Hummingbirds were hardly the only endemics I spotted at Hotel Mocking Bird Hill. In fact, visitors have a shot at spotting a significant number of Jamaica’s 30 extant endemics. During my all-too-brief stay, I observed Ring-tailed Pigeon, Jamaican Woodpecker, Jamaican Elaenia, White-chinned Thrush, Arrow-headed Warbler, Jamaican Euphonia, Jamaican Spindalis, Orangequit, and Jamaican Oriole on site. The Olive-throated Parakeet, which may someday be split into separate Jamaican and Aztec Parakeets, is another easily seen (and heard) avian resident.

Ring-tailed Pigeon

Jamaica shares plenty of birds, like Bananaquits, Greater Antillean Grackles, White-crowned Pigeons, and Loggerhead Kingbirds, with the rest of the Caribbean. All three of these species are abundant at the hotel.


Greater Antillean Grackle

Of course, no Neotropical paradise would be complete without Neotropical migrants! Faces familiar to North American eyes included warblers like Black-throated Blue, Prairie, Northern Parula, Common Yellowthroat, and American Redstart. Last but not least, the area is, as one would expect, home to plenty of Northern Mockingbirds.

Hotel Mocking Bird Hill is undoubtedly one of the finest lodges I’ve had the pleasure to visit. It is also one of the most sustainably-operated. Barbara and Shireen’s commitment to the smallest carbon footprint possible is unimpeachable. I saw the solar panels that, if I recall correctly, powered my room. I visited (and birded) the compost heap. I ate ackee in a delicious Jamaican breakfast that very well may have come from one of the many fruiting trees. Setting aside the uncomfortable fact that air travel powers Jamaican tourism (which in turn primarily powers Jamaica), staying at Hotel Mocking Bird Hill is probably as close to a guilt-free experience as one might find on the island!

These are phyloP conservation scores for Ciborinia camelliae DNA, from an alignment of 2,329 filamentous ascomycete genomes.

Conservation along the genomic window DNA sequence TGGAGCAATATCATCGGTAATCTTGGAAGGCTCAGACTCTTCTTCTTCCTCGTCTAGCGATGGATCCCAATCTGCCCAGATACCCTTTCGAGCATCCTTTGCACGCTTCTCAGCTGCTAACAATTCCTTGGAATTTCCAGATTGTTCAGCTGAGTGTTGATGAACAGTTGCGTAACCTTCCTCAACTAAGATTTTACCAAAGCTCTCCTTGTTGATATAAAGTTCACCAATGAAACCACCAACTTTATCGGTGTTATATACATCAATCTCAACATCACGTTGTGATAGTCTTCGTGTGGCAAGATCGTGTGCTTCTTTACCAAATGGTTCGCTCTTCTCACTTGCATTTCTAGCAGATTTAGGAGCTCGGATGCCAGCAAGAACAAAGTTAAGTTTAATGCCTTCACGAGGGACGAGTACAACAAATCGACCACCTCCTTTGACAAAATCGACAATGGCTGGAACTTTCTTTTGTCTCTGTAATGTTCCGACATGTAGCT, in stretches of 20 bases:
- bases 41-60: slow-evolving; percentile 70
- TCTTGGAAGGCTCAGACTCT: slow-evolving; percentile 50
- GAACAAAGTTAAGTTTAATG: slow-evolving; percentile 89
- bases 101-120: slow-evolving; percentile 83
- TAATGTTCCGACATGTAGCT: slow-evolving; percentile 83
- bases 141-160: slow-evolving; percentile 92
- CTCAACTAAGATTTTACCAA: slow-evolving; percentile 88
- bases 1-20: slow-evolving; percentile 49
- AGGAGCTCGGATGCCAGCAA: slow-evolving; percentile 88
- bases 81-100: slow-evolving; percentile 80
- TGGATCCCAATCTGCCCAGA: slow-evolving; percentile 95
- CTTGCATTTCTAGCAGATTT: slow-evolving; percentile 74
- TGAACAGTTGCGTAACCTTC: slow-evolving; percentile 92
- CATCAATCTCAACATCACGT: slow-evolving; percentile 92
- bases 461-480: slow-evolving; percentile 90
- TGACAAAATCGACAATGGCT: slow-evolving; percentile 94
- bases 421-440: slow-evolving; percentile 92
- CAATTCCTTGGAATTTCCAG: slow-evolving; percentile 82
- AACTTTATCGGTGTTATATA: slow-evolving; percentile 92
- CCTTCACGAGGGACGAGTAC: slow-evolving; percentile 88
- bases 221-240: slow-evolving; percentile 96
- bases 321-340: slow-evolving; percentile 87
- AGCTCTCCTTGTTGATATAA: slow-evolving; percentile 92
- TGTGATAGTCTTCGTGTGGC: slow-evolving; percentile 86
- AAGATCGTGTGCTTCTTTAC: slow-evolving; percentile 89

I’ve given much thought to how I might recommend Mocking Bird Hill to birders. After all, even Jamaica, with the highest number of endemic species in the Caribbean, can’t compete with neighboring Latin America in terms of sheer number of species. Unless you’re as infatuated with Caribbean birding as I am, you may not see the merit in a birding trip to an island better known for resorts and reggae. But Hotel Mocking Bird Hill offers something that no other eco-lodge I’ve visited can match: unequivocal luxury. The long ride from Kingston may be rough (the road system in Jamaica is a shambles) but the rest of your stay will be as smooth as silk. Listers may have to sacrifice quantity for quality in terms of life birds but a trip based out of Mocking Bird Hill will be one that spouses and partners will fully enjoy, even while the owners cater to the admittedly specific needs of birders. Isn’t that the kind of eco-luxe birding experience you’ve been looking for?

See you at the Hill!

Written by Mike
Mike is a leading authority in the field of standardized test preparation, but he's also a traveler who fully expects to see every bird in the world. Besides founding 10,000 Birds in 2003, Mike has also created a number of other entertaining but now extirpated nature blog resources, particularly the Nature Blog Network and I and the Bird.